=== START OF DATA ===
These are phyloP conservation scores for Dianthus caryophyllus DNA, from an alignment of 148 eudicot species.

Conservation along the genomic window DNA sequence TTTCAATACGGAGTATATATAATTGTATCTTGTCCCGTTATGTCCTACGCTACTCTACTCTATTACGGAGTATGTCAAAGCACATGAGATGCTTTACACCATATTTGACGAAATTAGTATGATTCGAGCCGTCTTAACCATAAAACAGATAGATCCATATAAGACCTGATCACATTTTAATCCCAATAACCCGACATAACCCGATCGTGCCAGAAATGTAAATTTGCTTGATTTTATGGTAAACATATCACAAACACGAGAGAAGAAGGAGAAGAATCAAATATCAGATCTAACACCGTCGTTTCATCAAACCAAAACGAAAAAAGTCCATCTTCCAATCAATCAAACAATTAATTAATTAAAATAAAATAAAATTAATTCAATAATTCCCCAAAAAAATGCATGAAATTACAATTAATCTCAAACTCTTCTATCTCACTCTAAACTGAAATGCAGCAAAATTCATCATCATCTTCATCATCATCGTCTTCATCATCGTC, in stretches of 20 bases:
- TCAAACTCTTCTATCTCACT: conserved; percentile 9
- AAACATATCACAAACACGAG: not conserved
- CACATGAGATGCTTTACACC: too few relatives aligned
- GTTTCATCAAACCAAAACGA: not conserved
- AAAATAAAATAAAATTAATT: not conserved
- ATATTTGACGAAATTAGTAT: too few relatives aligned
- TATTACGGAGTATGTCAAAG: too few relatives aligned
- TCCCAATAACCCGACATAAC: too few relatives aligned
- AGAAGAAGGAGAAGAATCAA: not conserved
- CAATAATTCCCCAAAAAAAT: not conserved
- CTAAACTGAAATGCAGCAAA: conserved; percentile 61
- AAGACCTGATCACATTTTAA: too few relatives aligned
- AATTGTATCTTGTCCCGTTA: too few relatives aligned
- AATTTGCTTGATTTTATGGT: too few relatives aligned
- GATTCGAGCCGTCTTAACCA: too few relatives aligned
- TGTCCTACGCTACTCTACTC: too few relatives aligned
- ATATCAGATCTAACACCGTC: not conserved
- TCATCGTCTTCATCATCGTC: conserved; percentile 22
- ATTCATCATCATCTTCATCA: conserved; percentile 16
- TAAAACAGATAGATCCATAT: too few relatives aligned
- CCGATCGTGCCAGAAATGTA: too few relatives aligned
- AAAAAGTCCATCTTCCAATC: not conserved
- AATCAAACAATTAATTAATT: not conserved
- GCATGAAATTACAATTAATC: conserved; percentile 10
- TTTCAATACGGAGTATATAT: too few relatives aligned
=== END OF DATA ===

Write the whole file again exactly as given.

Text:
These are phyloP conservation scores for Dianthus caryophyllus DNA, from an alignment of 148 eudicot species.

Conservation along the genomic window DNA sequence TTTCAATACGGAGTATATATAATTGTATCTTGTCCCGTTATGTCCTACGCTACTCTACTCTATTACGGAGTATGTCAAAGCACATGAGATGCTTTACACCATATTTGACGAAATTAGTATGATTCGAGCCGTCTTAACCATAAAACAGATAGATCCATATAAGACCTGATCACATTTTAATCCCAATAACCCGACATAACCCGATCGTGCCAGAAATGTAAATTTGCTTGATTTTATGGTAAACATATCACAAACACGAGAGAAGAAGGAGAAGAATCAAATATCAGATCTAACACCGTCGTTTCATCAAACCAAAACGAAAAAAGTCCATCTTCCAATCAATCAAACAATTAATTAATTAAAATAAAATAAAATTAATTCAATAATTCCCCAAAAAAATGCATGAAATTACAATTAATCTCAAACTCTTCTATCTCACTCTAAACTGAAATGCAGCAAAATTCATCATCATCTTCATCATCATCGTCTTCATCATCGTC, in stretches of 20 bases:
- TCAAACTCTTCTATCTCACT: conserved; percentile 9
- AAACATATCACAAACACGAG: not conserved
- CACATGAGATGCTTTACACC: too few relatives aligned
- GTTTCATCAAACCAAAACGA: not conserved
- AAAATAAAATAAAATTAATT: not conserved
- ATATTTGACGAAATTAGTAT: too few relatives aligned
- TATTACGGAGTATGTCAAAG: too few relatives aligned
- TCCCAATAACCCGACATAAC: too few relatives aligned
- AGAAGAAGGAGAAGAATCAA: not conserved
- CAATAATTCCCCAAAAAAAT: not conserved
- CTAAACTGAAATGCAGCAAA: conserved; percentile 61
- AAGACCTGATCACATTTTAA: too few relatives aligned
- AATTGTATCTTGTCCCGTTA: too few relatives aligned
- AATTTGCTTGATTTTATGGT: too few relatives aligned
- GATTCGAGCCGTCTTAACCA: too few relatives aligned
- TGTCCTACGCTACTCTACTC: too few relatives aligned
- ATATCAGATCTAACACCGTC: not conserved
- TCATCGTCTTCATCATCGTC: conserved; percentile 22
- ATTCATCATCATCTTCATCA: conserved; percentile 16
- TAAAACAGATAGATCCATAT: too few relatives aligned
- CCGATCGTGCCAGAAATGTA: too few relatives aligned
- AAAAAGTCCATCTTCCAATC: not conserved
- AATCAAACAATTAATTAATT: not conserved
- GCATGAAATTACAATTAATC: conserved; percentile 10
- TTTCAATACGGAGTATATAT: too few relatives aligned